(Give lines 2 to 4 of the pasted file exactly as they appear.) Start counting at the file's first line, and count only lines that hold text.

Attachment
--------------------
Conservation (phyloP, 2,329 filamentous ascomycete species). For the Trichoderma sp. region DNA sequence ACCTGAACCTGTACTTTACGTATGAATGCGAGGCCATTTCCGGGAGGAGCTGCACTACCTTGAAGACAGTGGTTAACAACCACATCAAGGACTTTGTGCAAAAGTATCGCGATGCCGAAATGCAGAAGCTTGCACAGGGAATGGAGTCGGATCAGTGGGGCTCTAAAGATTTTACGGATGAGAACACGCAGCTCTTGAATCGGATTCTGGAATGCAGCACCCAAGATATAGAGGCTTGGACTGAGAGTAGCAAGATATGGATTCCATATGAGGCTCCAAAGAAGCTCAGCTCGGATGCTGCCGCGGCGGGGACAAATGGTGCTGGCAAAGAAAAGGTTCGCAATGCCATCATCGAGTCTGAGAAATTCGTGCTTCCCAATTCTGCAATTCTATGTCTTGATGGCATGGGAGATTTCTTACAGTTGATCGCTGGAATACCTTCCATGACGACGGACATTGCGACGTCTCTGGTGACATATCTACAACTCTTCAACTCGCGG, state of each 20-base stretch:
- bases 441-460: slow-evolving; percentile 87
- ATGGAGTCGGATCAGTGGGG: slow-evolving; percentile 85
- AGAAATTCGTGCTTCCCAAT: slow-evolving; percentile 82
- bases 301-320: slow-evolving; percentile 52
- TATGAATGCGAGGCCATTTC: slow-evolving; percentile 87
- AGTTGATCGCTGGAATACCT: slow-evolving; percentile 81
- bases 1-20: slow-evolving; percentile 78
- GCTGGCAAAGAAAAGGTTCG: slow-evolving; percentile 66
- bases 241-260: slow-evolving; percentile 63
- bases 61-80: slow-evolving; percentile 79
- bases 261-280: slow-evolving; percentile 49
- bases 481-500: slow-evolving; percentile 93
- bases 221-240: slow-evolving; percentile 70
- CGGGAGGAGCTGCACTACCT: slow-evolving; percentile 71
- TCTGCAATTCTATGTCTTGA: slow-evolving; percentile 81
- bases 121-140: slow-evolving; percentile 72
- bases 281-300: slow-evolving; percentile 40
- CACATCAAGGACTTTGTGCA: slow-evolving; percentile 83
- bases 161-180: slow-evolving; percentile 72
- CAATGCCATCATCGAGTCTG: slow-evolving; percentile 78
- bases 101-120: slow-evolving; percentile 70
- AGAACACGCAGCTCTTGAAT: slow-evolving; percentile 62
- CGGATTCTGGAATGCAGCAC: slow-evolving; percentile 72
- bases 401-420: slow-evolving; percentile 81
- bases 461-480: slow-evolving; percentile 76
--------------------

- bases 441-460: slow-evolving; percentile 87
- ATGGAGTCGGATCAGTGGGG: slow-evolving; percentile 85
- AGAAATTCGTGCTTCCCAAT: slow-evolving; percentile 82